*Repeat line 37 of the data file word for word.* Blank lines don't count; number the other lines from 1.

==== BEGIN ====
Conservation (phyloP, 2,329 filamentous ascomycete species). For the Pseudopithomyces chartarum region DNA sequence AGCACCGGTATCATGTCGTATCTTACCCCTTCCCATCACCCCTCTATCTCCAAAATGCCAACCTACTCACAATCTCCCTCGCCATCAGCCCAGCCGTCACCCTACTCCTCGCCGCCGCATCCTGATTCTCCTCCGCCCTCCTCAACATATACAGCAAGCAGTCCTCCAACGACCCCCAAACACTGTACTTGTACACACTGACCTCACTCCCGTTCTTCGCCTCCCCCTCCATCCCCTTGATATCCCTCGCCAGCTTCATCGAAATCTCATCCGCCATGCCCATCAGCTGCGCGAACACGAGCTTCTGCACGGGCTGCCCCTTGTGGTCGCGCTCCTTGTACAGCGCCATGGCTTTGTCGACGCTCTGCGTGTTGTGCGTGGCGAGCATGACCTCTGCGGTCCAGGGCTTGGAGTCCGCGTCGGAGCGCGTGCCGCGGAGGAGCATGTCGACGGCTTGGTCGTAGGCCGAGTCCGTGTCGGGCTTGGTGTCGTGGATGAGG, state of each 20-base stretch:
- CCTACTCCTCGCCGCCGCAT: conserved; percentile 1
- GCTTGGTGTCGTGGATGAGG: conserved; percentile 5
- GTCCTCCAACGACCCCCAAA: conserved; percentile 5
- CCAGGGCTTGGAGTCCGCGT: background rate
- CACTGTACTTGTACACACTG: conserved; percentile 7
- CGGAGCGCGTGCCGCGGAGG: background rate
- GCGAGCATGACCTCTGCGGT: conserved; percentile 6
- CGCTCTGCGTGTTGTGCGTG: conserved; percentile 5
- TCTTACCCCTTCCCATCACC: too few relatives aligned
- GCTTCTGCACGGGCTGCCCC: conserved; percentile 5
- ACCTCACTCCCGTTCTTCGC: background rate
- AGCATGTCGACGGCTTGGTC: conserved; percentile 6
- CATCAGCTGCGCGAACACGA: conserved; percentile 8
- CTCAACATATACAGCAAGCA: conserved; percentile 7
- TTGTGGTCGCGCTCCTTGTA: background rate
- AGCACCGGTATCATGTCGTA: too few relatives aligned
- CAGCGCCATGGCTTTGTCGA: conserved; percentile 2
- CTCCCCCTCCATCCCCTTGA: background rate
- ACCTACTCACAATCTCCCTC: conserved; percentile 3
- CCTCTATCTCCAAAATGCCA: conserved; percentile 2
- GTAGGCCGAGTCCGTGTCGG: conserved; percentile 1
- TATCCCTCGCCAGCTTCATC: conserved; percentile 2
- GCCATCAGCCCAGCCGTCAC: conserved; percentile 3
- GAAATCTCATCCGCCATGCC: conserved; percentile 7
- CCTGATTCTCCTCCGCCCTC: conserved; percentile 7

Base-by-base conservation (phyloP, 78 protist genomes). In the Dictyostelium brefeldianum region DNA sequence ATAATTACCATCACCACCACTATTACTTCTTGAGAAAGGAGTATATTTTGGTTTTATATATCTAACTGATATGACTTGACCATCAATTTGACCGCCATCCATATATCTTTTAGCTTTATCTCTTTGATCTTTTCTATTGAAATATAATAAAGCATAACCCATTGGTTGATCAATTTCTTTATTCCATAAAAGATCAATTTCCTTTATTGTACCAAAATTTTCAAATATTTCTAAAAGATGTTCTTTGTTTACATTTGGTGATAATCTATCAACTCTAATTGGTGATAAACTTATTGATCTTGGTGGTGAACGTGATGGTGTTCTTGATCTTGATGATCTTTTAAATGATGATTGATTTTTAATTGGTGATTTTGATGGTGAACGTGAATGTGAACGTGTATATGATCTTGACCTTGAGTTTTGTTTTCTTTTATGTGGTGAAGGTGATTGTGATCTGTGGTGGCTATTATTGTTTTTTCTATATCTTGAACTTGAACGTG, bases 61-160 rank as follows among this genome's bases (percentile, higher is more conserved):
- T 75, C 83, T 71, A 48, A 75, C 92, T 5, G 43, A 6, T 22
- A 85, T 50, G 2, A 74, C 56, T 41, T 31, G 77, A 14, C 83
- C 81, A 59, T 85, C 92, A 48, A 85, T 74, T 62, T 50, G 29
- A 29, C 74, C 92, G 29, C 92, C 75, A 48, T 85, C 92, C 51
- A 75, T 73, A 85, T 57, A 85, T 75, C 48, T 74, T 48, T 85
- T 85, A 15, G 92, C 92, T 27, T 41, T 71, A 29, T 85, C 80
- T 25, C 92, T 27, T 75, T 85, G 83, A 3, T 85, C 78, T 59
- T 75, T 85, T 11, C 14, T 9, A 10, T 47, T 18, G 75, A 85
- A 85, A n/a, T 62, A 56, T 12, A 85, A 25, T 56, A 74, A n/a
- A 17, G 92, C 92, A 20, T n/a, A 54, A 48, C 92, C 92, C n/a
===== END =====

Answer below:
- A 17, G 92, C 92, A 20, T n/a, A 54, A 48, C 92, C 92, C n/a